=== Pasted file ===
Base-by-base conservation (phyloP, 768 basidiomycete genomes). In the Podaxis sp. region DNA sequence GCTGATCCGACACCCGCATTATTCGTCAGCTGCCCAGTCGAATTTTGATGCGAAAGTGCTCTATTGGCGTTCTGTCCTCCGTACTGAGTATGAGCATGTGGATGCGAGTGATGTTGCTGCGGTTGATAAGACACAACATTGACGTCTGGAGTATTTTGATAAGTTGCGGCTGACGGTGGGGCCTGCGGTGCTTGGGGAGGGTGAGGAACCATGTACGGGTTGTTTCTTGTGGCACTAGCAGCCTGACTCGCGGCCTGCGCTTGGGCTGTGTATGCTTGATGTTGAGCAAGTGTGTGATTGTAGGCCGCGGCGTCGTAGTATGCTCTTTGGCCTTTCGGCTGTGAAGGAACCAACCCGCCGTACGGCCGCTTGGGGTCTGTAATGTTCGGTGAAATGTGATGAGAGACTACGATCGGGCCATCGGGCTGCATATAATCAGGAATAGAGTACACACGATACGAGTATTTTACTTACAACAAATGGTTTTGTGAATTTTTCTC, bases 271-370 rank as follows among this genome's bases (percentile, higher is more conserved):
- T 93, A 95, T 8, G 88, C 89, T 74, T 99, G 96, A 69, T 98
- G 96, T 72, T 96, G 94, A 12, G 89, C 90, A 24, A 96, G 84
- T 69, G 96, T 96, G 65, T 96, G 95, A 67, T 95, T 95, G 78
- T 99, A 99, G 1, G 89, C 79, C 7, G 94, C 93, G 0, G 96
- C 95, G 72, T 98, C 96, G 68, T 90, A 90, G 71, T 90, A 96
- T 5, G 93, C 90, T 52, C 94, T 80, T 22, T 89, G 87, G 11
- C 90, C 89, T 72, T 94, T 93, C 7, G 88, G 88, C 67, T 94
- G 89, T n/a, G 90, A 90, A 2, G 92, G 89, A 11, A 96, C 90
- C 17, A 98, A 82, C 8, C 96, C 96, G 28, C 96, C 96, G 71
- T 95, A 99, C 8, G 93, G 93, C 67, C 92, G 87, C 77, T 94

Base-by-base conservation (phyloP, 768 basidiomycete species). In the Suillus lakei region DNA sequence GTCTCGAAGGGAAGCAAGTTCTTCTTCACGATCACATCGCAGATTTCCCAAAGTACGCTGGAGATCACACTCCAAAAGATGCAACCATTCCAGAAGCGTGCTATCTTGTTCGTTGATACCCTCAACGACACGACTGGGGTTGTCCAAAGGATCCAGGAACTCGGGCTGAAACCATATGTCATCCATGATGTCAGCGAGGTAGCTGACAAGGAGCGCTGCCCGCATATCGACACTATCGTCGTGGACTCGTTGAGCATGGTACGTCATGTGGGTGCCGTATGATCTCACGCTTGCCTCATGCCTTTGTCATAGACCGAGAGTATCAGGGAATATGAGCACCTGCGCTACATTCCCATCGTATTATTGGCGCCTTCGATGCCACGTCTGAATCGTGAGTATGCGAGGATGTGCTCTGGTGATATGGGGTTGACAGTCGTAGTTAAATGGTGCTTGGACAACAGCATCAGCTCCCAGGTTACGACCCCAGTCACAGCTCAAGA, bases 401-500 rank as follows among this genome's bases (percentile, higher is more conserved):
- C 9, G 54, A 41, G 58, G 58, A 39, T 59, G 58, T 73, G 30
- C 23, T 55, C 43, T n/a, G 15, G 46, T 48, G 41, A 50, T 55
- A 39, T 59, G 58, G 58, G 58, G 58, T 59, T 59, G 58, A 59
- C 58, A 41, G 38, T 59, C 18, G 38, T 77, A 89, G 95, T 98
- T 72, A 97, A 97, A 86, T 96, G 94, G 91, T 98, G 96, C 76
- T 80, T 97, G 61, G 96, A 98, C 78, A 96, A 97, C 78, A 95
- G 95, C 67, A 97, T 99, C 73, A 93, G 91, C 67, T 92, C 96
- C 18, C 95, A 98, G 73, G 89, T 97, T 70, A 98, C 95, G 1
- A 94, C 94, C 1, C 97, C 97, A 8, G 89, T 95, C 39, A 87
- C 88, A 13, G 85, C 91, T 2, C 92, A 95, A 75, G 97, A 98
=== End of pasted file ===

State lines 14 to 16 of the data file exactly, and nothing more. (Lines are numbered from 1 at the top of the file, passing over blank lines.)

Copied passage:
- C 23, T 55, C 43, T n/a, G 15, G 46, T 48, G 41, A 50, T 55
- A 39, T 59, G 58, G 58, G 58, G 58, T 59, T 59, G 58, A 59
- C 58, A 41, G 38, T 59, C 18, G 38, T 77, A 89, G 95, T 98